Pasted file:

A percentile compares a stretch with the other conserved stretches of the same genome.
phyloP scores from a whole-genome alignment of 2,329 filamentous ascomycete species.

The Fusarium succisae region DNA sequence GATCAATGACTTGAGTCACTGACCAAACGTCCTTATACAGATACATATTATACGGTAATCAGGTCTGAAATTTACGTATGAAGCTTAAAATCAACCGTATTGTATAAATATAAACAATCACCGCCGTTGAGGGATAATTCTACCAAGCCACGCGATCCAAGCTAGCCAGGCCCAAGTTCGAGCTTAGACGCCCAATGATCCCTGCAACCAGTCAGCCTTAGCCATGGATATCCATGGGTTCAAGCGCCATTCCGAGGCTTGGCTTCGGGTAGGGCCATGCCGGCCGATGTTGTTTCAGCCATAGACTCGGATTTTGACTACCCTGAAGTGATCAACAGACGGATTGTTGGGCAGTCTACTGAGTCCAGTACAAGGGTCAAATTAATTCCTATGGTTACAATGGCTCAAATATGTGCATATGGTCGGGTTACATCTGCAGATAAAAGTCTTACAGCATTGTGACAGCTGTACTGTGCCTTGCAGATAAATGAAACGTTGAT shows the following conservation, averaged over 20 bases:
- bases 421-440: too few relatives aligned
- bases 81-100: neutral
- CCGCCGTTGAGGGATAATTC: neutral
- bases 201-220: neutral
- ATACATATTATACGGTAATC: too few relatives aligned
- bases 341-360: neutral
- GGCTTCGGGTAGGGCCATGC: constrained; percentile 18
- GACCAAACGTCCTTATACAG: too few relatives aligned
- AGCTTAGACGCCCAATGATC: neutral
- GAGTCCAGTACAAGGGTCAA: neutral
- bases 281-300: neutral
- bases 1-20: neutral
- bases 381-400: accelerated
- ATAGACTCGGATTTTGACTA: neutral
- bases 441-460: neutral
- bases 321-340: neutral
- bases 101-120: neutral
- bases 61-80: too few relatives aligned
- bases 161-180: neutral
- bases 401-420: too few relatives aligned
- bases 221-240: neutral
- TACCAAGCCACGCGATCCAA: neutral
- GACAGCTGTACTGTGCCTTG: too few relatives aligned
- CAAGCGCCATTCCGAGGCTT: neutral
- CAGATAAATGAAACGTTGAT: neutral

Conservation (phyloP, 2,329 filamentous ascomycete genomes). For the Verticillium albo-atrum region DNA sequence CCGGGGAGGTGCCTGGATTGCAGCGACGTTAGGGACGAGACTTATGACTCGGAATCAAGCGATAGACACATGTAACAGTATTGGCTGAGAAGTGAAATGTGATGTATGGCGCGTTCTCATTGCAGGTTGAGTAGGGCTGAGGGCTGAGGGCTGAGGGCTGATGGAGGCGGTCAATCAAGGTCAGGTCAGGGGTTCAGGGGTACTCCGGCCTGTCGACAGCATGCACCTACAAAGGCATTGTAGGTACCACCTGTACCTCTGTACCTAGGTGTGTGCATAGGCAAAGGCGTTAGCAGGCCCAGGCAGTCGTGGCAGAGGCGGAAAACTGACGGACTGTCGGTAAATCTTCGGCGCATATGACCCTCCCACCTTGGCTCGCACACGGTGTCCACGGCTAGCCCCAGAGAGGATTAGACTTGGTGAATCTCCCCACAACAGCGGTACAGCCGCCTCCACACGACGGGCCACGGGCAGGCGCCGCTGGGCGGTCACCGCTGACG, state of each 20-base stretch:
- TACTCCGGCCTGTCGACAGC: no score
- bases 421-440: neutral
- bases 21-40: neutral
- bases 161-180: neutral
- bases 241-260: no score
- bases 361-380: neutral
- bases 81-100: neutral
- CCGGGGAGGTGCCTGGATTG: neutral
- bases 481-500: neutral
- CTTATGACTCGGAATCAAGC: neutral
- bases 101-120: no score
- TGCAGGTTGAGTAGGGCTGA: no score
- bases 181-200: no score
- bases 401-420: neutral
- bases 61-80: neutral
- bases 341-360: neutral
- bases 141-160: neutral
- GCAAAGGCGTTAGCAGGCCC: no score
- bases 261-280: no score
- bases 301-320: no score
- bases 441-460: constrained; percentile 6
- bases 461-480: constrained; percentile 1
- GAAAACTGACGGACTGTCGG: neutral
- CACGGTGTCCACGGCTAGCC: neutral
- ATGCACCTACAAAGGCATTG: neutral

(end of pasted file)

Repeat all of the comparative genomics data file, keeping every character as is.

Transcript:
A percentile compares a stretch with the other conserved stretches of the same genome.
phyloP scores from a whole-genome alignment of 2,329 filamentous ascomycete species.

The Fusarium succisae region DNA sequence GATCAATGACTTGAGTCACTGACCAAACGTCCTTATACAGATACATATTATACGGTAATCAGGTCTGAAATTTACGTATGAAGCTTAAAATCAACCGTATTGTATAAATATAAACAATCACCGCCGTTGAGGGATAATTCTACCAAGCCACGCGATCCAAGCTAGCCAGGCCCAAGTTCGAGCTTAGACGCCCAATGATCCCTGCAACCAGTCAGCCTTAGCCATGGATATCCATGGGTTCAAGCGCCATTCCGAGGCTTGGCTTCGGGTAGGGCCATGCCGGCCGATGTTGTTTCAGCCATAGACTCGGATTTTGACTACCCTGAAGTGATCAACAGACGGATTGTTGGGCAGTCTACTGAGTCCAGTACAAGGGTCAAATTAATTCCTATGGTTACAATGGCTCAAATATGTGCATATGGTCGGGTTACATCTGCAGATAAAAGTCTTACAGCATTGTGACAGCTGTACTGTGCCTTGCAGATAAATGAAACGTTGAT shows the following conservation, averaged over 20 bases:
- bases 421-440: too few relatives aligned
- bases 81-100: neutral
- CCGCCGTTGAGGGATAATTC: neutral
- bases 201-220: neutral
- ATACATATTATACGGTAATC: too few relatives aligned
- bases 341-360: neutral
- GGCTTCGGGTAGGGCCATGC: constrained; percentile 18
- GACCAAACGTCCTTATACAG: too few relatives aligned
- AGCTTAGACGCCCAATGATC: neutral
- GAGTCCAGTACAAGGGTCAA: neutral
- bases 281-300: neutral
- bases 1-20: neutral
- bases 381-400: accelerated
- ATAGACTCGGATTTTGACTA: neutral
- bases 441-460: neutral
- bases 321-340: neutral
- bases 101-120: neutral
- bases 61-80: too few relatives aligned
- bases 161-180: neutral
- bases 401-420: too few relatives aligned
- bases 221-240: neutral
- TACCAAGCCACGCGATCCAA: neutral
- GACAGCTGTACTGTGCCTTG: too few relatives aligned
- CAAGCGCCATTCCGAGGCTT: neutral
- CAGATAAATGAAACGTTGAT: neutral

Conservation (phyloP, 2,329 filamentous ascomycete genomes). For the Verticillium albo-atrum region DNA sequence CCGGGGAGGTGCCTGGATTGCAGCGACGTTAGGGACGAGACTTATGACTCGGAATCAAGCGATAGACACATGTAACAGTATTGGCTGAGAAGTGAAATGTGATGTATGGCGCGTTCTCATTGCAGGTTGAGTAGGGCTGAGGGCTGAGGGCTGAGGGCTGATGGAGGCGGTCAATCAAGGTCAGGTCAGGGGTTCAGGGGTACTCCGGCCTGTCGACAGCATGCACCTACAAAGGCATTGTAGGTACCACCTGTACCTCTGTACCTAGGTGTGTGCATAGGCAAAGGCGTTAGCAGGCCCAGGCAGTCGTGGCAGAGGCGGAAAACTGACGGACTGTCGGTAAATCTTCGGCGCATATGACCCTCCCACCTTGGCTCGCACACGGTGTCCACGGCTAGCCCCAGAGAGGATTAGACTTGGTGAATCTCCCCACAACAGCGGTACAGCCGCCTCCACACGACGGGCCACGGGCAGGCGCCGCTGGGCGGTCACCGCTGACG, state of each 20-base stretch:
- TACTCCGGCCTGTCGACAGC: no score
- bases 421-440: neutral
- bases 21-40: neutral
- bases 161-180: neutral
- bases 241-260: no score
- bases 361-380: neutral
- bases 81-100: neutral
- CCGGGGAGGTGCCTGGATTG: neutral
- bases 481-500: neutral
- CTTATGACTCGGAATCAAGC: neutral
- bases 101-120: no score
- TGCAGGTTGAGTAGGGCTGA: no score
- bases 181-200: no score
- bases 401-420: neutral
- bases 61-80: neutral
- bases 341-360: neutral
- bases 141-160: neutral
- GCAAAGGCGTTAGCAGGCCC: no score
- bases 261-280: no score
- bases 301-320: no score
- bases 441-460: constrained; percentile 6
- bases 461-480: constrained; percentile 1
- GAAAACTGACGGACTGTCGG: neutral
- CACGGTGTCCACGGCTAGCC: neutral
- ATGCACCTACAAAGGCATTG: neutral